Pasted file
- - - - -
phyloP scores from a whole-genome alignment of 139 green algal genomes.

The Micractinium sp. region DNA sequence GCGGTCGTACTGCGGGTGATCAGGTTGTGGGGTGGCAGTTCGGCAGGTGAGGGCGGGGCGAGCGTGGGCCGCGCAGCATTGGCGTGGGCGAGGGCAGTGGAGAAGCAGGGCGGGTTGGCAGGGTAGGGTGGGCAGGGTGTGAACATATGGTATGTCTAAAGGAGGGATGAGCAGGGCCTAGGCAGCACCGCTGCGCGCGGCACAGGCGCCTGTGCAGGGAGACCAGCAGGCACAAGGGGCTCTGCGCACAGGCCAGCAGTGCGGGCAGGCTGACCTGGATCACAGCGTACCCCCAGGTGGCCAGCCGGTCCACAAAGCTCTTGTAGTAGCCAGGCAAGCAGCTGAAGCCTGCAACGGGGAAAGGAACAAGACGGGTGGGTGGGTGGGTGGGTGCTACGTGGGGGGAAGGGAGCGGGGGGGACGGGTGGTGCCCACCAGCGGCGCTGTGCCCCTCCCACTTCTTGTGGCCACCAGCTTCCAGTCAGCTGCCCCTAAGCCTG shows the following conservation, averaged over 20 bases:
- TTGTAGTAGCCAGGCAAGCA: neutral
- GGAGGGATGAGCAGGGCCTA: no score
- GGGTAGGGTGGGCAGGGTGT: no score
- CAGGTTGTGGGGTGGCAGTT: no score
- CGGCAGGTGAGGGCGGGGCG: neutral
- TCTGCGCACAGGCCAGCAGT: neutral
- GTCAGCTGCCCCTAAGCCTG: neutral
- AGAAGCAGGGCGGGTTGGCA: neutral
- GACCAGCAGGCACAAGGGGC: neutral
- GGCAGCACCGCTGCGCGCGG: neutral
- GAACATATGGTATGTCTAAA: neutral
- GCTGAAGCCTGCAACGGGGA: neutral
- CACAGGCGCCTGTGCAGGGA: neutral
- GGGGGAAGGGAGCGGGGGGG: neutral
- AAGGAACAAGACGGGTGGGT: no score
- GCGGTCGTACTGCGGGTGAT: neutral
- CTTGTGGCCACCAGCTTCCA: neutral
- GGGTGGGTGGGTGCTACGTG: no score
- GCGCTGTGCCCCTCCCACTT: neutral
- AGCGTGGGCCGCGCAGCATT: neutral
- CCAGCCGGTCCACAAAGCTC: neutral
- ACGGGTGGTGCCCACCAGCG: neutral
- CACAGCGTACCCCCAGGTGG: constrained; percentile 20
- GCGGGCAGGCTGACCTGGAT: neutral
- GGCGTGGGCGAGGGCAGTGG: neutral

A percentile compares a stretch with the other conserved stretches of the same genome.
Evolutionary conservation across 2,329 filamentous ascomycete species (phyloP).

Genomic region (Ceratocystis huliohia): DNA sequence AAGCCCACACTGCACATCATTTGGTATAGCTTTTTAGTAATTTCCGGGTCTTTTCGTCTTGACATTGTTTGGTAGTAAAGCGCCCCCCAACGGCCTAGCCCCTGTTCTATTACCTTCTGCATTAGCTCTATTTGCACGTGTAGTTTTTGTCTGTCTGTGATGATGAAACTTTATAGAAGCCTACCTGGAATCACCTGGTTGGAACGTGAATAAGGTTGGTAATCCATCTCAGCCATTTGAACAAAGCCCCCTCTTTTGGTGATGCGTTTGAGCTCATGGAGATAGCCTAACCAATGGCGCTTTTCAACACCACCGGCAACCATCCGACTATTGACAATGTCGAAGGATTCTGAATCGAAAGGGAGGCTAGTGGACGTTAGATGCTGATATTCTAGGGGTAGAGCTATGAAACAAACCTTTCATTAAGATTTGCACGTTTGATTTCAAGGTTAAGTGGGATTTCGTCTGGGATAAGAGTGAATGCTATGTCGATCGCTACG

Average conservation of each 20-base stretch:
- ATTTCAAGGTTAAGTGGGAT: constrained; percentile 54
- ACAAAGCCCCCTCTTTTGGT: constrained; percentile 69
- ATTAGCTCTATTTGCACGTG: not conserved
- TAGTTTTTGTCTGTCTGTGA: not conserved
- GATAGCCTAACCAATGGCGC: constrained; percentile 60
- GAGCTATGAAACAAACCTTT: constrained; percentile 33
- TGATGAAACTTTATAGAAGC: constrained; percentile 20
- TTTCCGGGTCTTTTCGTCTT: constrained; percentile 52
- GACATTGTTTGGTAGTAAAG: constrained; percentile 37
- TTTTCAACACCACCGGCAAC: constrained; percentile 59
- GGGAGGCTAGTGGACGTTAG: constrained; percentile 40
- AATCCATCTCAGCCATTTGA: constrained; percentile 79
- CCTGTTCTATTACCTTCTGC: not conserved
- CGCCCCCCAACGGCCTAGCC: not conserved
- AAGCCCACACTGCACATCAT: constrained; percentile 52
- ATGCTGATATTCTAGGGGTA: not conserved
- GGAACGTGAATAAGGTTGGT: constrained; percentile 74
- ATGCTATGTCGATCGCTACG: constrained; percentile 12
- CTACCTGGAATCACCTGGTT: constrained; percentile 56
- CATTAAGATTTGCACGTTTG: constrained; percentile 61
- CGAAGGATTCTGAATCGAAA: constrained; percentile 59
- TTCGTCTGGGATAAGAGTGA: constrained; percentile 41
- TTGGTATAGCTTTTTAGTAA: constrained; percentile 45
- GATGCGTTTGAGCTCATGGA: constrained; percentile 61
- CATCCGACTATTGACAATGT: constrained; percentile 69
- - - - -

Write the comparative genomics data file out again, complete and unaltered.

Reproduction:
phyloP scores from a whole-genome alignment of 139 green algal genomes.

The Micractinium sp. region DNA sequence GCGGTCGTACTGCGGGTGATCAGGTTGTGGGGTGGCAGTTCGGCAGGTGAGGGCGGGGCGAGCGTGGGCCGCGCAGCATTGGCGTGGGCGAGGGCAGTGGAGAAGCAGGGCGGGTTGGCAGGGTAGGGTGGGCAGGGTGTGAACATATGGTATGTCTAAAGGAGGGATGAGCAGGGCCTAGGCAGCACCGCTGCGCGCGGCACAGGCGCCTGTGCAGGGAGACCAGCAGGCACAAGGGGCTCTGCGCACAGGCCAGCAGTGCGGGCAGGCTGACCTGGATCACAGCGTACCCCCAGGTGGCCAGCCGGTCCACAAAGCTCTTGTAGTAGCCAGGCAAGCAGCTGAAGCCTGCAACGGGGAAAGGAACAAGACGGGTGGGTGGGTGGGTGGGTGCTACGTGGGGGGAAGGGAGCGGGGGGGACGGGTGGTGCCCACCAGCGGCGCTGTGCCCCTCCCACTTCTTGTGGCCACCAGCTTCCAGTCAGCTGCCCCTAAGCCTG shows the following conservation, averaged over 20 bases:
- TTGTAGTAGCCAGGCAAGCA: neutral
- GGAGGGATGAGCAGGGCCTA: no score
- GGGTAGGGTGGGCAGGGTGT: no score
- CAGGTTGTGGGGTGGCAGTT: no score
- CGGCAGGTGAGGGCGGGGCG: neutral
- TCTGCGCACAGGCCAGCAGT: neutral
- GTCAGCTGCCCCTAAGCCTG: neutral
- AGAAGCAGGGCGGGTTGGCA: neutral
- GACCAGCAGGCACAAGGGGC: neutral
- GGCAGCACCGCTGCGCGCGG: neutral
- GAACATATGGTATGTCTAAA: neutral
- GCTGAAGCCTGCAACGGGGA: neutral
- CACAGGCGCCTGTGCAGGGA: neutral
- GGGGGAAGGGAGCGGGGGGG: neutral
- AAGGAACAAGACGGGTGGGT: no score
- GCGGTCGTACTGCGGGTGAT: neutral
- CTTGTGGCCACCAGCTTCCA: neutral
- GGGTGGGTGGGTGCTACGTG: no score
- GCGCTGTGCCCCTCCCACTT: neutral
- AGCGTGGGCCGCGCAGCATT: neutral
- CCAGCCGGTCCACAAAGCTC: neutral
- ACGGGTGGTGCCCACCAGCG: neutral
- CACAGCGTACCCCCAGGTGG: constrained; percentile 20
- GCGGGCAGGCTGACCTGGAT: neutral
- GGCGTGGGCGAGGGCAGTGG: neutral

A percentile compares a stretch with the other conserved stretches of the same genome.
Evolutionary conservation across 2,329 filamentous ascomycete species (phyloP).

Genomic region (Ceratocystis huliohia): DNA sequence AAGCCCACACTGCACATCATTTGGTATAGCTTTTTAGTAATTTCCGGGTCTTTTCGTCTTGACATTGTTTGGTAGTAAAGCGCCCCCCAACGGCCTAGCCCCTGTTCTATTACCTTCTGCATTAGCTCTATTTGCACGTGTAGTTTTTGTCTGTCTGTGATGATGAAACTTTATAGAAGCCTACCTGGAATCACCTGGTTGGAACGTGAATAAGGTTGGTAATCCATCTCAGCCATTTGAACAAAGCCCCCTCTTTTGGTGATGCGTTTGAGCTCATGGAGATAGCCTAACCAATGGCGCTTTTCAACACCACCGGCAACCATCCGACTATTGACAATGTCGAAGGATTCTGAATCGAAAGGGAGGCTAGTGGACGTTAGATGCTGATATTCTAGGGGTAGAGCTATGAAACAAACCTTTCATTAAGATTTGCACGTTTGATTTCAAGGTTAAGTGGGATTTCGTCTGGGATAAGAGTGAATGCTATGTCGATCGCTACG

Average conservation of each 20-base stretch:
- ATTTCAAGGTTAAGTGGGAT: constrained; percentile 54
- ACAAAGCCCCCTCTTTTGGT: constrained; percentile 69
- ATTAGCTCTATTTGCACGTG: not conserved
- TAGTTTTTGTCTGTCTGTGA: not conserved
- GATAGCCTAACCAATGGCGC: constrained; percentile 60
- GAGCTATGAAACAAACCTTT: constrained; percentile 33
- TGATGAAACTTTATAGAAGC: constrained; percentile 20
- TTTCCGGGTCTTTTCGTCTT: constrained; percentile 52
- GACATTGTTTGGTAGTAAAG: constrained; percentile 37
- TTTTCAACACCACCGGCAAC: constrained; percentile 59
- GGGAGGCTAGTGGACGTTAG: constrained; percentile 40
- AATCCATCTCAGCCATTTGA: constrained; percentile 79
- CCTGTTCTATTACCTTCTGC: not conserved
- CGCCCCCCAACGGCCTAGCC: not conserved
- AAGCCCACACTGCACATCAT: constrained; percentile 52
- ATGCTGATATTCTAGGGGTA: not conserved
- GGAACGTGAATAAGGTTGGT: constrained; percentile 74
- ATGCTATGTCGATCGCTACG: constrained; percentile 12
- CTACCTGGAATCACCTGGTT: constrained; percentile 56
- CATTAAGATTTGCACGTTTG: constrained; percentile 61
- CGAAGGATTCTGAATCGAAA: constrained; percentile 59
- TTCGTCTGGGATAAGAGTGA: constrained; percentile 41
- TTGGTATAGCTTTTTAGTAA: constrained; percentile 45
- GATGCGTTTGAGCTCATGGA: constrained; percentile 61
- CATCCGACTATTGACAATGT: constrained; percentile 69